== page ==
Chlorine feeders can be used, but understanding how they work and what to look for is important. You can't just chunk in tablets and then do nothing else.

I suggest that you read through our pool school and see what we are all about..

Thanks,

Jim R.
Hi Jim,

Thanks again for your help! As a new pool owner I just want things to be easy and not have to focus on so many things! I have started to read Pool School and hopefully can get a better grasp on the big picture. For now it appears I will be going back to school!
 
OP
OP
S
#10
Greg, best of luck. I had a Hayward VS that only had 4 speed presets, and it was enough-8 is overkill, but still nice for me. Having GPM (flow rate) in your pump is a huge benefit. I’d advise to throttle back the vacuum off of 3250. Can you try 2800 rpm and see if you get effective cleaning? If so, it’ll save electricity and wear on the pump and plumbing. When I use a manual or suction cleaner I also want to run at higher speed, but the default was often dangerously high, and 3250 rpm is probably too much. These VS pumps can create unnecessary leaks & pressure at higher speeds. I’d advise that. Pool pros have different opinions, and there’s no real issue with running pump 24/7 (at lower speed, & higher speed for cleaner for just 3-4 hours). Running 24/7 reduces pump wear as it won’t have to prime on cold startup everyday, but I've never espoused to that view.
How often are you running heat pump this season?
Hi Kevin,
I was instructed to run the suction cleaner at 3250 but quickly learned and was frustrated when I kept getting stuck on the bottom. I ended up being able to run it at 2450 but it didn't seem to pick up as well but didn't get stuck, 2800 would be just about right maybe. I did tell my wife that we needed a Auto robot cleaner and it is on our to do list for this spring. I have read what seems like a 1,000 pages on this site and have a good idea on what we need.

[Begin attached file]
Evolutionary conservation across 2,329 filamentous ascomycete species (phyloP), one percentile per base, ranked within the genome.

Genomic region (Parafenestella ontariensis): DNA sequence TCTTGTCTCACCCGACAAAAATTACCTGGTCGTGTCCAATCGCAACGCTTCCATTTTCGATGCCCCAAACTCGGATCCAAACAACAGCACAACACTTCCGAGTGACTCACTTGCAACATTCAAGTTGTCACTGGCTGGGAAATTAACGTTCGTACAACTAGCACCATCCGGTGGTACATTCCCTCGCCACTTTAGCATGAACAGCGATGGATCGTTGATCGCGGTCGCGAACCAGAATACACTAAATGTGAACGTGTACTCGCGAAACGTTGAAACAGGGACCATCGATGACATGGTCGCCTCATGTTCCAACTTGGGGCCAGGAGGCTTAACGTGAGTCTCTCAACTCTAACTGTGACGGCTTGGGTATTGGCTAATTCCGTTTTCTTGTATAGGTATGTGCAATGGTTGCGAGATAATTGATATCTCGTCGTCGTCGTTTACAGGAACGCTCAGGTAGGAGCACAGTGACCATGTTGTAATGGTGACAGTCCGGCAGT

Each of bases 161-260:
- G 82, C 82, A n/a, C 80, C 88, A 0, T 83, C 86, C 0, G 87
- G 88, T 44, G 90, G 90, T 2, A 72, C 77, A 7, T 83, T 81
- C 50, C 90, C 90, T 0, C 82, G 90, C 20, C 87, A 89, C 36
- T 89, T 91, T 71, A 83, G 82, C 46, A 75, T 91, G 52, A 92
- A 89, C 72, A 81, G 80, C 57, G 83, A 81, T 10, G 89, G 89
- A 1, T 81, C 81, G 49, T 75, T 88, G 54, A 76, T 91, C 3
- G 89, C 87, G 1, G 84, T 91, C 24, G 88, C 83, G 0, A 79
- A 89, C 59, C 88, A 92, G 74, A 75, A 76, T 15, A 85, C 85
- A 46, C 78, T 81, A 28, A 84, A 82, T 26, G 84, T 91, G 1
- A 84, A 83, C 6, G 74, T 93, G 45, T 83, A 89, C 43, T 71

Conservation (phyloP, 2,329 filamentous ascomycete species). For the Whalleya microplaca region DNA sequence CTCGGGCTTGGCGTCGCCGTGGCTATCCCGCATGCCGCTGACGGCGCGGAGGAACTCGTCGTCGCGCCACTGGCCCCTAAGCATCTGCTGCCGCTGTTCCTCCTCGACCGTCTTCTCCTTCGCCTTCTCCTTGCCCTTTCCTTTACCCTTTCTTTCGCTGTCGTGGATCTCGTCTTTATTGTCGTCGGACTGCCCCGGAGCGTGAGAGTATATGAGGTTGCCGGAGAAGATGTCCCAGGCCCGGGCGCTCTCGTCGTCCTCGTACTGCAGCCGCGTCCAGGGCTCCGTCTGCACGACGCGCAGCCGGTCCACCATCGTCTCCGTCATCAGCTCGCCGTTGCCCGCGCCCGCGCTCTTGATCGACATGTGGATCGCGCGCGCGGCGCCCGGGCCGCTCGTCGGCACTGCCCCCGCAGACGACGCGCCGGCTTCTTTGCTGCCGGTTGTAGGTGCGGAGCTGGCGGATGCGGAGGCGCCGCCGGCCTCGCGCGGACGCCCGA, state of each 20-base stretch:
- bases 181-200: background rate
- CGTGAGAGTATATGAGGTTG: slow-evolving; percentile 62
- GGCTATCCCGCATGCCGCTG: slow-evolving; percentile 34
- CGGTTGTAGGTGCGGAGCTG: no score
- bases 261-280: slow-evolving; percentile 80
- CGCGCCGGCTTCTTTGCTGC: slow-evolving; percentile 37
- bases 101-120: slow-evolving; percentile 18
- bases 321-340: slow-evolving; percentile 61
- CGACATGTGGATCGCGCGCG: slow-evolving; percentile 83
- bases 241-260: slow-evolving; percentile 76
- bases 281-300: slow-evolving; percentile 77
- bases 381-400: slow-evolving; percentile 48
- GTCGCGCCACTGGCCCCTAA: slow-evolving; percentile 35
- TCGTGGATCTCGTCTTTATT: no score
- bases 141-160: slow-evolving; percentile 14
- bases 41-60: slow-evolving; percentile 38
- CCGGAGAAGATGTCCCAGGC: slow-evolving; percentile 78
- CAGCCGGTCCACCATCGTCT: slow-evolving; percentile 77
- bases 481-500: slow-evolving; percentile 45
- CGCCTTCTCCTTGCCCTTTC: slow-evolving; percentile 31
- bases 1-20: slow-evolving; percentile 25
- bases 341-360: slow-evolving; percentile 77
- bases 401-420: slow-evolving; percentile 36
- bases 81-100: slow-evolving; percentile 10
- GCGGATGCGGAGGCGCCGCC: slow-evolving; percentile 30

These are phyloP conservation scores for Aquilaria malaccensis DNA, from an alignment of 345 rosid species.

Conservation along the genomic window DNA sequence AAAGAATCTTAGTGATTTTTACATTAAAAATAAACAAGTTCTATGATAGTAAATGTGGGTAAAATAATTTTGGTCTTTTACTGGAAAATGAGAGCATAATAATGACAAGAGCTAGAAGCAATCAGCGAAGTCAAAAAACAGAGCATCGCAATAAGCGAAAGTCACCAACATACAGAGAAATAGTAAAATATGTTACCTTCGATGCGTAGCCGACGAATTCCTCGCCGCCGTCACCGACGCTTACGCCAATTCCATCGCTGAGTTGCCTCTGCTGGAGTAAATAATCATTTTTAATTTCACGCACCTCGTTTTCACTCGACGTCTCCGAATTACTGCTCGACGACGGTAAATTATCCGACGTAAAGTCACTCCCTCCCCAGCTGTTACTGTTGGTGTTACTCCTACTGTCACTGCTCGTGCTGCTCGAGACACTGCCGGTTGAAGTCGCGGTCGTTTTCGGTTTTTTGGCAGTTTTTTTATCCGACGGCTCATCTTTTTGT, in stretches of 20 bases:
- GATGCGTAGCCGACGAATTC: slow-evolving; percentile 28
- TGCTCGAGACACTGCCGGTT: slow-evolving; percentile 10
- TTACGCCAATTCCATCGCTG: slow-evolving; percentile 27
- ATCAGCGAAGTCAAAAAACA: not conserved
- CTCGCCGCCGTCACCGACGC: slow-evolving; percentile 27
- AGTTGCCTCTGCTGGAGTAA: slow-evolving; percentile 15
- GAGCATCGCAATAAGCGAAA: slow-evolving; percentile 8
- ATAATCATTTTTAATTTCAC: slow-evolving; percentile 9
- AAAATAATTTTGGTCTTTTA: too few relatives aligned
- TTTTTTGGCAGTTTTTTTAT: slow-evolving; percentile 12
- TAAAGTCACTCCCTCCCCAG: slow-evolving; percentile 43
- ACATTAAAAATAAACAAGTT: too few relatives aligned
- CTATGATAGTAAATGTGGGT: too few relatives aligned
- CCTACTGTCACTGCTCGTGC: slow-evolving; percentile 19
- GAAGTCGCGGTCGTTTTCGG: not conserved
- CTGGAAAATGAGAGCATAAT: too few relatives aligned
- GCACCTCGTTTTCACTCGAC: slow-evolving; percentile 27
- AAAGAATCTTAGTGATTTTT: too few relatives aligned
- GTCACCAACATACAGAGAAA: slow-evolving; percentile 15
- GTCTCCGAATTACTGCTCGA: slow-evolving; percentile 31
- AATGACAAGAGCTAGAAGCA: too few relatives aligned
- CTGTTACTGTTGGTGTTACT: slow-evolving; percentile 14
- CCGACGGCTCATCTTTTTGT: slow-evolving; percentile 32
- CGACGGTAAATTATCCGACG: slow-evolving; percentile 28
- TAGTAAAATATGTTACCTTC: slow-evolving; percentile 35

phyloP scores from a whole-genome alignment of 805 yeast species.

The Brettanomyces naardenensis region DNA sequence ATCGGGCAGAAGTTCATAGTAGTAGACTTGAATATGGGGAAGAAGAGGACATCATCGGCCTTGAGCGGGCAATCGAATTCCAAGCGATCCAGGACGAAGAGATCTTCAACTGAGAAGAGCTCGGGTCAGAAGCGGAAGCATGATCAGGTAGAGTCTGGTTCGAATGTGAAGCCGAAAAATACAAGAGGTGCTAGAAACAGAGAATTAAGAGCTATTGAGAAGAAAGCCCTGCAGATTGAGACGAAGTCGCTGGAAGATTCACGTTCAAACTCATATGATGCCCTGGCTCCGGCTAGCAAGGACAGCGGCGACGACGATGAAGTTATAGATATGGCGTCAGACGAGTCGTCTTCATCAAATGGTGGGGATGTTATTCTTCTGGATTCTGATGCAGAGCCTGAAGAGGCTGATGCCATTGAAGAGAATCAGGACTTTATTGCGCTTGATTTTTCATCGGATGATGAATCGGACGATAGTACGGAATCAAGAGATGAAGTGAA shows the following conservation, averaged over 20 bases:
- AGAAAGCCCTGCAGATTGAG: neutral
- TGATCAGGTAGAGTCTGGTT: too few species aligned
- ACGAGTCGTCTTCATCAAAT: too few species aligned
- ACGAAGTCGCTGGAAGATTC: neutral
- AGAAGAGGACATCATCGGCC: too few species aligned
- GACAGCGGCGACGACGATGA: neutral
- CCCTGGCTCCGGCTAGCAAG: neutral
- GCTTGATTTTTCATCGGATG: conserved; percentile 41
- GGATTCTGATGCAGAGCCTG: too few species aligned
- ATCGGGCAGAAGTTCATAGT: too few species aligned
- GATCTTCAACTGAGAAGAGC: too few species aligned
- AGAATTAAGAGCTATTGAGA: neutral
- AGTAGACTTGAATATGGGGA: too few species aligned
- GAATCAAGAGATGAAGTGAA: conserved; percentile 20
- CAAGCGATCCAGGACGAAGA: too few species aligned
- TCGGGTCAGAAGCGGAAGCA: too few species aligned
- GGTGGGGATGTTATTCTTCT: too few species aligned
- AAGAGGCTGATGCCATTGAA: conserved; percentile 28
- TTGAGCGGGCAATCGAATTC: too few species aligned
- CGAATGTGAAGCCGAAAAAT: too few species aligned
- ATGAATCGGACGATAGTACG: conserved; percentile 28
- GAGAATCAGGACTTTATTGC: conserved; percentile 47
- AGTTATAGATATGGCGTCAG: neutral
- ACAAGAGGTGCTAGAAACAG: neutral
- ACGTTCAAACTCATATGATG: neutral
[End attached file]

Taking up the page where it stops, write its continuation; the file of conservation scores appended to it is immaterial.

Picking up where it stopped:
We haven't opened our pool yet so I am in the process of coming up with a plan on how ? Early on I will need to run the heat pump a lot to bring the water temp up from maybe 40 to 83 (wifes temp). After getting up to temp I would guess based on September (last year) I would need to run it 4 or 5 hours per day to keep the at 83. When it warms up the heat pump won't be needed at all from sometime in June thru August. I thought if we aren't swimming a lot swimming on week nights this spring i would set it to run on a Friday night for the weekend?
 

jimmythegreek

Bronze Supporter
Aug 10, 2017
497
Morris Cnty NJ
#11
do you have a tft test kit? if not get one. using pucks is going to run the CYA too high and there is no going back without draining and adding fresh water. you would be better off with liquid chlorine. you will never get good results without a quality test kit. when you are ready to open the pool you will do a "mini slam" and run the pump 24/7 until your water levels are right then go to a normal program. you should run your heat pump a full day earlier than you want to swim to get water temp up, and expiriment with the speed on your VS pump by 100rpms until your heater turns on with enough flow. add 100rpms to be safe to that number and that is your daily run speed. no need to run 24/7 at all unless you are trying to make heat